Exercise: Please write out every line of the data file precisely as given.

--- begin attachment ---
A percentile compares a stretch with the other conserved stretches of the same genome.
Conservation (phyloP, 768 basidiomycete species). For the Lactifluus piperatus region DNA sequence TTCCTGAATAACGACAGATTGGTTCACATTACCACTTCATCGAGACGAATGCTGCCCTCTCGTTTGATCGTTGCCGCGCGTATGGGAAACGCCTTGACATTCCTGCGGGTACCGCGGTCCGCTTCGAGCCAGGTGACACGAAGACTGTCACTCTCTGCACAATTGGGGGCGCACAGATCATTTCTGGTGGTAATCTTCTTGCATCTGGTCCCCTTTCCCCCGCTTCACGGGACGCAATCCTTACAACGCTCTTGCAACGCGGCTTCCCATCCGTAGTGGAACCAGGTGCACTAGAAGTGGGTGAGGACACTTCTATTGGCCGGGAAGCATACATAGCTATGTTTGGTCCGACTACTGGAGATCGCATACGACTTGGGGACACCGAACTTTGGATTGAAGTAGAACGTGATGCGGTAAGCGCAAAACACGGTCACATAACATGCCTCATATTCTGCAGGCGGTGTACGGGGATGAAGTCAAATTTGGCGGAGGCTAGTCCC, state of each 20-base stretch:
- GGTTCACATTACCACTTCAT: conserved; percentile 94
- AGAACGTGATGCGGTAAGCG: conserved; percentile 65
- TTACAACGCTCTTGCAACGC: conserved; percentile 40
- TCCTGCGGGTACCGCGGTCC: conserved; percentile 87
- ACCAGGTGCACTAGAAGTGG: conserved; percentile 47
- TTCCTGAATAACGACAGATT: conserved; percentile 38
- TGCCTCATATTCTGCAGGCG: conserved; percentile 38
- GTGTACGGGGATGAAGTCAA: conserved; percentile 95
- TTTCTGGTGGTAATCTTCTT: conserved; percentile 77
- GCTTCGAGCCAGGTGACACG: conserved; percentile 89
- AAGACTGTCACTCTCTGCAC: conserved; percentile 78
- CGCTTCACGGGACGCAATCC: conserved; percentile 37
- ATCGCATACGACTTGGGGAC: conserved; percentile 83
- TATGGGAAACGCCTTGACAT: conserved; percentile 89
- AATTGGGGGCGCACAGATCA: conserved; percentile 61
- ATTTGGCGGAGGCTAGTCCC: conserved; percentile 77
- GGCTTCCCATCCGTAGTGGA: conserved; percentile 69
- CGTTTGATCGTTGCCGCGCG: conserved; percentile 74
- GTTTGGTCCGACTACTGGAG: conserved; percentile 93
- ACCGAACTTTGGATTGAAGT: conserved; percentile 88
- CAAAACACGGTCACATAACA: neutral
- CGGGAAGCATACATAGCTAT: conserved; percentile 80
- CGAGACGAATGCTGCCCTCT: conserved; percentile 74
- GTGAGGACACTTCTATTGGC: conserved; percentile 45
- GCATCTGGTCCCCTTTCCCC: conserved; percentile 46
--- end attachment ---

A percentile compares a stretch with the other conserved stretches of the same genome.
Conservation (phyloP, 768 basidiomycete species). For the Lactifluus piperatus region DNA sequence TTCCTGAATAACGACAGATTGGTTCACATTACCACTTCATCGAGACGAATGCTGCCCTCTCGTTTGATCGTTGCCGCGCGTATGGGAAACGCCTTGACATTCCTGCGGGTACCGCGGTCCGCTTCGAGCCAGGTGACACGAAGACTGTCACTCTCTGCACAATTGGGGGCGCACAGATCATTTCTGGTGGTAATCTTCTTGCATCTGGTCCCCTTTCCCCCGCTTCACGGGACGCAATCCTTACAACGCTCTTGCAACGCGGCTTCCCATCCGTAGTGGAACCAGGTGCACTAGAAGTGGGTGAGGACACTTCTATTGGCCGGGAAGCATACATAGCTATGTTTGGTCCGACTACTGGAGATCGCATACGACTTGGGGACACCGAACTTTGGATTGAAGTAGAACGTGATGCGGTAAGCGCAAAACACGGTCACATAACATGCCTCATATTCTGCAGGCGGTGTACGGGGATGAAGTCAAATTTGGCGGAGGCTAGTCCC, state of each 20-base stretch:
- GGTTCACATTACCACTTCAT: conserved; percentile 94
- AGAACGTGATGCGGTAAGCG: conserved; percentile 65
- TTACAACGCTCTTGCAACGC: conserved; percentile 40
- TCCTGCGGGTACCGCGGTCC: conserved; percentile 87
- ACCAGGTGCACTAGAAGTGG: conserved; percentile 47
- TTCCTGAATAACGACAGATT: conserved; percentile 38
- TGCCTCATATTCTGCAGGCG: conserved; percentile 38
- GTGTACGGGGATGAAGTCAA: conserved; percentile 95
- TTTCTGGTGGTAATCTTCTT: conserved; percentile 77
- GCTTCGAGCCAGGTGACACG: conserved; percentile 89
- AAGACTGTCACTCTCTGCAC: conserved; percentile 78
- CGCTTCACGGGACGCAATCC: conserved; percentile 37
- ATCGCATACGACTTGGGGAC: conserved; percentile 83
- TATGGGAAACGCCTTGACAT: conserved; percentile 89
- AATTGGGGGCGCACAGATCA: conserved; percentile 61
- ATTTGGCGGAGGCTAGTCCC: conserved; percentile 77
- GGCTTCCCATCCGTAGTGGA: conserved; percentile 69
- CGTTTGATCGTTGCCGCGCG: conserved; percentile 74
- GTTTGGTCCGACTACTGGAG: conserved; percentile 93
- ACCGAACTTTGGATTGAAGT: conserved; percentile 88
- CAAAACACGGTCACATAACA: neutral
- CGGGAAGCATACATAGCTAT: conserved; percentile 80
- CGAGACGAATGCTGCCCTCT: conserved; percentile 74
- GTGAGGACACTTCTATTGGC: conserved; percentile 45
- GCATCTGGTCCCCTTTCCCC: conserved; percentile 46